Angkor Wat is the number one highlight of Cambodia. Many travelers come to Cambodia just to see this temple complex. While we recommend putting in the effort to see more of Cambodia, we do understand that for travelers on a tight schedule this may be the best option.
Once you’ve settled into your Siem Reap accommodation, it’s time to plan your Angkor Wat adventure! There are a couple of ways to explore the temple. You can either join a tour, rent bicycles or get dropped off there via a local tuk-tuk driver. Bicycles can be rented in Siem Reap for only $2 USD per day, while the tuk-tuks cost around $15-$20 per day. The tuk-tuk drivers can drop you off and then pick you up for an agreed upon price.
The other main consideration is how many times you want to enter the temple complex. Do you just want to visit for the day? Or would you like multiple day entries? You could easily spend two or three days at Angkor Wat as there is so much to see. This sprawling temple transports you back in time. You can sense the power and mysticism of this place.
Each temple is unique, each tree that is interwoven with a temple is even more unique and each path you walk down tells a different story. There are over 1,000 temples to explore in this ancient world, all of which will leave you speechless. It has the same presence that other wonders of the world have such as the Pyramids of Giza, Machu Picchu, Petra and the Taj Mahal.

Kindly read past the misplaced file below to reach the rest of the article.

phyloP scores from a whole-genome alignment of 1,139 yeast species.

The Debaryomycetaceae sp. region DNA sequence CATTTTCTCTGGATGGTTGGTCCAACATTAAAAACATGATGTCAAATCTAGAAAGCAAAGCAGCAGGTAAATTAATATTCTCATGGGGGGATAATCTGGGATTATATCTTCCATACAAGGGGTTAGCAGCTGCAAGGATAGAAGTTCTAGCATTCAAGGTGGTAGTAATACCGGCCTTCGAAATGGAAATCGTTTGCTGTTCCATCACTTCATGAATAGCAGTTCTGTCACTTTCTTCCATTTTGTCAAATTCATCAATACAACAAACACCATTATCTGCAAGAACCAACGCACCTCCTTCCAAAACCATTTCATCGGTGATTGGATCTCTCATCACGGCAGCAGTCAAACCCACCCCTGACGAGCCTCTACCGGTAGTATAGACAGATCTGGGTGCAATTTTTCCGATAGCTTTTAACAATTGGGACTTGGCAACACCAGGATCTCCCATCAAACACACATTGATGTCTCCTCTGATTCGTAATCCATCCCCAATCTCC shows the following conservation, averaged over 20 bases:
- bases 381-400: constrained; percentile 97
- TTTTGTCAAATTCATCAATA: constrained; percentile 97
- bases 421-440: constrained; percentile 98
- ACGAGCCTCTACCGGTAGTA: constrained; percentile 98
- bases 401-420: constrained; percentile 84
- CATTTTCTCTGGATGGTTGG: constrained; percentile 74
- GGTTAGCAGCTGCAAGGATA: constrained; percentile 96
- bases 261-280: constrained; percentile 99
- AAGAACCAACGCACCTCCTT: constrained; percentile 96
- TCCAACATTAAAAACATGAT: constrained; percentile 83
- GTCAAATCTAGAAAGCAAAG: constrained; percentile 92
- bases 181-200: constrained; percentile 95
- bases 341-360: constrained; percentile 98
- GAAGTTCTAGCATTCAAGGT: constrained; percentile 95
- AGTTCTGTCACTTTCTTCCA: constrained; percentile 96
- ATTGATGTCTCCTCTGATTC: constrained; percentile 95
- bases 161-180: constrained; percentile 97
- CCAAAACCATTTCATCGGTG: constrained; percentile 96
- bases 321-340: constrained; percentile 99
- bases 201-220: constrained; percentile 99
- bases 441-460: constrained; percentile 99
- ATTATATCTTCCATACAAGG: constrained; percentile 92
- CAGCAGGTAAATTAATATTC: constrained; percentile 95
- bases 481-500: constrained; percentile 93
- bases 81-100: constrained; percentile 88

If you decide to cycle through the complex, you will be able to cover more ground and visit more temples. A couple of the best temples are Victory Gate and Ta Prohm Temple. Both of these places give you Indiana Jones vibes! Located near Victory Gate is a temple with an incredible face carved in the trees. Ta Prohm Temple, on the other hand, is one of the most popular spots due to the extraordinary trees growing there.
And of course, the main postcard photo of Angkor Wat is the temple with the lake in front of it. If you can, try negotiating with the guides within the temple complex. They can show you around the main temple for a fee. Some of them are talented photographers too! They will help you find the best spots and will gladly snap away for hours, helping you bring back some stunning memories from your trip. This is especially true at sunset.
Need to Know Before you Go
It goes without saying that Heritage Line offers cruises in both directions: a 8 day/7 night cruise from Saigon to Siem Reap, or vice versa. So the route you take will depend on the direction of the cruise. The shorter 5 day (between Siem Reap and Phnom Penh) or 4 day (linking Saigon and Phnom Penh) journeys may be better suited for travelers on a strict schedule. Also, the travel periods differ for each cruise, so be sure to check the Heritage Line website for up to date information.
Heritage Line has two ships to book with on Lower Mekong cruises. They are called “The Jahan” and “Jayavarman”. Both ships are similar in size (26 and 27 rooms each respectively) but some of the styles and designs differ. You can read more about the ships before booking on their website.
When visiting Angkor Wat, try heading there before sunrise to see the temple wake up with the sun. Many travelers do this, and although it can get busy, there is no better time to experience the magic of Angkor Wat than first thing in the morning. The eeriness of the place is unreal.